After a series of escalating threats, North Korea has moved a missile with “considerable range” to its east coast, South Korea’s defense minister said Thursday. But he emphasized that the missile was not capable of reaching the United States and that there are no signs that the North is preparing for a full-scale conflict.
North Korea has been railing against U.S.-South Korean military exercises that began in March and are to continue until the end of this month. The allies insist the exercises in South Korea are routine, but the North calls them rehearsals for an invasion and says it needs nuclear weapons to defend itself. The North has also expressed anger over tightened U.N. sanctions for its February nuclear test.
The report of the movement of the missile came hours after North Korea’s military warned that it has been authorized to attack the U.S. using “smaller, lighter and diversified” nuclear weapons. The reference to smaller weapons could be a claim that North Korea has improved its nuclear technology, or a bluff.
The North is not believed to have mastered the technology needed to miniaturize nuclear bombs enough to mount them on long-range missiles. Nor has it demonstrated that those missiles, if it has them at all, are accurate. It also could be years before the country completes the laborious process of creating enough weaponized fuel to back up its nuclear threats.
South Korean Defense Minister Kim Kwan-jin said he did not know the reasons behind the North’s missile movement, and that it “could be for testing or drills.”
The range he described could refer to a mobile North Korean missile known as the Musudan, believed to have a range of 1,800 miles. That would make Japan and South Korea potential targets — along with U.S. bases in both countries — but there are doubts about the missile’s accuracy.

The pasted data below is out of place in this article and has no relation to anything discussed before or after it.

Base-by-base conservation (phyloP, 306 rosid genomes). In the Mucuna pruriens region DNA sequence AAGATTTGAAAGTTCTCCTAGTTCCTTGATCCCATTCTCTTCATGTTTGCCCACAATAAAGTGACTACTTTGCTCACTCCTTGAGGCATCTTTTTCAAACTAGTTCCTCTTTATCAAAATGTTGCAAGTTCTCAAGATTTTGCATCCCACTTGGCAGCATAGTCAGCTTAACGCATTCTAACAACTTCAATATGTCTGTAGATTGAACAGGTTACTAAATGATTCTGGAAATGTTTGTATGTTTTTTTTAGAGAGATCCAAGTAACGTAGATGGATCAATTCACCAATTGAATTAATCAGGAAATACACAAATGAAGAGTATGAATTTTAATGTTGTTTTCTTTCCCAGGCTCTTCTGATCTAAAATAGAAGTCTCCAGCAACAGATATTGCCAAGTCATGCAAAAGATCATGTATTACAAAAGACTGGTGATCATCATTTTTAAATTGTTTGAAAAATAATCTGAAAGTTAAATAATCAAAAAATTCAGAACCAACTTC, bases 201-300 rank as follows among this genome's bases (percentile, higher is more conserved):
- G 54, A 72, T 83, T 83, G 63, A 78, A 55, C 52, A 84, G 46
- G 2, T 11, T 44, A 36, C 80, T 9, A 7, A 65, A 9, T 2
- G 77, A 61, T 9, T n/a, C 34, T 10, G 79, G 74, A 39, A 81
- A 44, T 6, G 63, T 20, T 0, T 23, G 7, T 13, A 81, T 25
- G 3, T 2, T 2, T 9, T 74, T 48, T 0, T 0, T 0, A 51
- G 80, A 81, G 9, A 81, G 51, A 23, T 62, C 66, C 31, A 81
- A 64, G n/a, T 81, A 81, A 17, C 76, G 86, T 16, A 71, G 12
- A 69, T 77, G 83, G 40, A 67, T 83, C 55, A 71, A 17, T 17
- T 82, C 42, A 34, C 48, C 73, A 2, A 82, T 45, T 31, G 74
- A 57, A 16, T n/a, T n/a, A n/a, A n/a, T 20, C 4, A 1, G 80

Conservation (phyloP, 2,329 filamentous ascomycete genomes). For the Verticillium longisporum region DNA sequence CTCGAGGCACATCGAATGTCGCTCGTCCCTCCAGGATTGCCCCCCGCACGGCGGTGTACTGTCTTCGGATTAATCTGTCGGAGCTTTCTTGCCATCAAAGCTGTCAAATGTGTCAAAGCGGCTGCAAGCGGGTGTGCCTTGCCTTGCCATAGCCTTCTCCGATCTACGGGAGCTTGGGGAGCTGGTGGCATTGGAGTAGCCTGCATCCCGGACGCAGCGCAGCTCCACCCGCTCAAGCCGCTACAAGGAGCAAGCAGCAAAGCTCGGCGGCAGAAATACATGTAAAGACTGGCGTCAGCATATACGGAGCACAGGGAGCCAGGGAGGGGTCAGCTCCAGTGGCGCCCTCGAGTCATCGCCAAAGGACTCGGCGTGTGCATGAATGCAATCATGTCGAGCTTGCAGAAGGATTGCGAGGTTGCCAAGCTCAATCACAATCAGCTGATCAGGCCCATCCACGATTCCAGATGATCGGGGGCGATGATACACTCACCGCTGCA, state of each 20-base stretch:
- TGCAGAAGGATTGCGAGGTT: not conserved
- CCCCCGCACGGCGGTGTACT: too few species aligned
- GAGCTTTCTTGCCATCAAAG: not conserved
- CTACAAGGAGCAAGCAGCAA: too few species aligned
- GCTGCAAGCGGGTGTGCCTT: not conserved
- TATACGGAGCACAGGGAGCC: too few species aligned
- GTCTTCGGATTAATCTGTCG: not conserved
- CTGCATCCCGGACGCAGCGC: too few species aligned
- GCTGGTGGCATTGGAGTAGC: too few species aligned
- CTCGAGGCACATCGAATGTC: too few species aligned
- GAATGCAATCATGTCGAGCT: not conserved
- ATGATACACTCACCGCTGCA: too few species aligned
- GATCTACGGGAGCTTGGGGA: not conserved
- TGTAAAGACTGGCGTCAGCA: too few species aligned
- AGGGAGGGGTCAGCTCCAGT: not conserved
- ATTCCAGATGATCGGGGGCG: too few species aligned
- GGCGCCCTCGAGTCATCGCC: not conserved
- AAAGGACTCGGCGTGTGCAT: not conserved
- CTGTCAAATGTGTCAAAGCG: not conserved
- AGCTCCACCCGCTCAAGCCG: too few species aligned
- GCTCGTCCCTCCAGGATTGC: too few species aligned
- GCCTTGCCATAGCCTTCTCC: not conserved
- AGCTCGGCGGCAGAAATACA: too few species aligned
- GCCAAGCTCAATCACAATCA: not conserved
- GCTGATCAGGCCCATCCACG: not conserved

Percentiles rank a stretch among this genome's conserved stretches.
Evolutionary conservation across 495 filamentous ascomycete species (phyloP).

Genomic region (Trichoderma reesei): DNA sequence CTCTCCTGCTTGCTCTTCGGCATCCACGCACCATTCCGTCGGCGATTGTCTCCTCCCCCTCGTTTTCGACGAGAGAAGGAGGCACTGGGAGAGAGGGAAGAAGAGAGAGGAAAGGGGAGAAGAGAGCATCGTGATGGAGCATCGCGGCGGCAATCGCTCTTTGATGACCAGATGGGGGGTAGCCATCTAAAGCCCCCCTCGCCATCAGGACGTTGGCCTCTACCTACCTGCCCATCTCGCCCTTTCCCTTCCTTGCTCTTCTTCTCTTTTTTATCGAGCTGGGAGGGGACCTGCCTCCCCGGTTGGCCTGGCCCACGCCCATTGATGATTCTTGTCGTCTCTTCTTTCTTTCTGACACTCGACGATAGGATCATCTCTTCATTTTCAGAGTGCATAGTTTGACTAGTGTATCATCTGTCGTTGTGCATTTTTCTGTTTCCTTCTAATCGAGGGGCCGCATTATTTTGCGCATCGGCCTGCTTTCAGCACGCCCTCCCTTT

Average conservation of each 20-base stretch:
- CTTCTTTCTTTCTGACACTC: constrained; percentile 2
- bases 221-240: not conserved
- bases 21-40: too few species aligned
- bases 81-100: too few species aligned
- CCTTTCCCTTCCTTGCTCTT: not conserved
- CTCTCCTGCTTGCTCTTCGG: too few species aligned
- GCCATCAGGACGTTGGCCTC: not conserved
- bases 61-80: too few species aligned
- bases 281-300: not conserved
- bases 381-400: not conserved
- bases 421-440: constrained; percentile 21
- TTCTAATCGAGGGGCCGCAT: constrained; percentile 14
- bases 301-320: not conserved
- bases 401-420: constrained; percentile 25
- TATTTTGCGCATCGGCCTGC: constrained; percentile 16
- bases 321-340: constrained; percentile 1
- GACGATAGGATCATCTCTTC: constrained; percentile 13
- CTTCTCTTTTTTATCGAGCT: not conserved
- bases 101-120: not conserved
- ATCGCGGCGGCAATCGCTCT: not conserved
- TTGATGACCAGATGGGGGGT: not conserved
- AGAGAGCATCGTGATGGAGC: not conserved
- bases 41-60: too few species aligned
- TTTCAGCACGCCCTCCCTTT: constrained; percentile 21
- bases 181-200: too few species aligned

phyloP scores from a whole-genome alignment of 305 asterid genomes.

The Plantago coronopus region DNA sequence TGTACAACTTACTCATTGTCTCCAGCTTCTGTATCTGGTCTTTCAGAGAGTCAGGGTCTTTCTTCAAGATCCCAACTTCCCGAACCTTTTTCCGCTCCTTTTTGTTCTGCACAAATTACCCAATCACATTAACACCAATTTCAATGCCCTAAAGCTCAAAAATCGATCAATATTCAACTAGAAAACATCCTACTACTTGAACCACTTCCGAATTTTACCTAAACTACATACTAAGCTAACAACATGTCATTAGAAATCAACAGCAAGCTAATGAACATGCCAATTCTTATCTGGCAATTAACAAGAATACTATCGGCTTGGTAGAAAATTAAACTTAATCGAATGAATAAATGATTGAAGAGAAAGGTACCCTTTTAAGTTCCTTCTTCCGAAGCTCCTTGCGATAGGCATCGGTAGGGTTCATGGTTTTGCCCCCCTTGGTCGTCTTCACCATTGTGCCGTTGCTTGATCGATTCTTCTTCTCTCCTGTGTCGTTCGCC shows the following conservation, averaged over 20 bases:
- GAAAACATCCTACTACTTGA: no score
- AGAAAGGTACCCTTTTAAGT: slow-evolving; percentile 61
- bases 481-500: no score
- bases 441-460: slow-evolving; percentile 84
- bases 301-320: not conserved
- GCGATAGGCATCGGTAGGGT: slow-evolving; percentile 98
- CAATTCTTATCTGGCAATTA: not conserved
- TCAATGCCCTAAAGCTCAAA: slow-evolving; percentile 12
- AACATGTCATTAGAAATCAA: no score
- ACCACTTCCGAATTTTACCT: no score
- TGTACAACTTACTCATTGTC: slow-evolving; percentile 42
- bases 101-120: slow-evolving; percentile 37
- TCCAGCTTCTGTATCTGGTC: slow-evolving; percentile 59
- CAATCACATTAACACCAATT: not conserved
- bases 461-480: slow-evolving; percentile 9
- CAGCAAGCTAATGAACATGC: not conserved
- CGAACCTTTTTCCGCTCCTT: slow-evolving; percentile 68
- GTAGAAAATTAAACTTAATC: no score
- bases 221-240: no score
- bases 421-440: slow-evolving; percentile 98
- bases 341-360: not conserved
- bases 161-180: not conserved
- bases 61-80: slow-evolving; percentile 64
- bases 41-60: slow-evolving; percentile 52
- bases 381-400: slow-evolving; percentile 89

The Pentagon announced that it will hasten the deployment of a missile defense system to the U.S. Pacific territory of Guam to strengthen regional protection against a possible attack.
For a second day Thursday, North Korean border authorities denied entry to South Koreans who manage jointly run factories in the North Korean city of Kaesong. South Koreans already at the plant were being allowed to return home.
South Korea has prepared a military contingency plan should North Korea hold South Korean workers hostage in Kaesong, Defense Minister Kim said. He wouldn’t elaborate.
Outraged over comments in the South about possible hostage-taking and a military response from Seoul, a North Korean government-run committee threatened to pull North Korean workers out of Kaesong as well.
The parading of U.S. air and naval power within view of the Korean peninsula — first a few long-range bombers, then stealth fighters, then ships — is as much about psychological war as real war. The U.S. wants to discourage North Korea’s young leader from starting a fight that could escalate to renewed war with South Korea.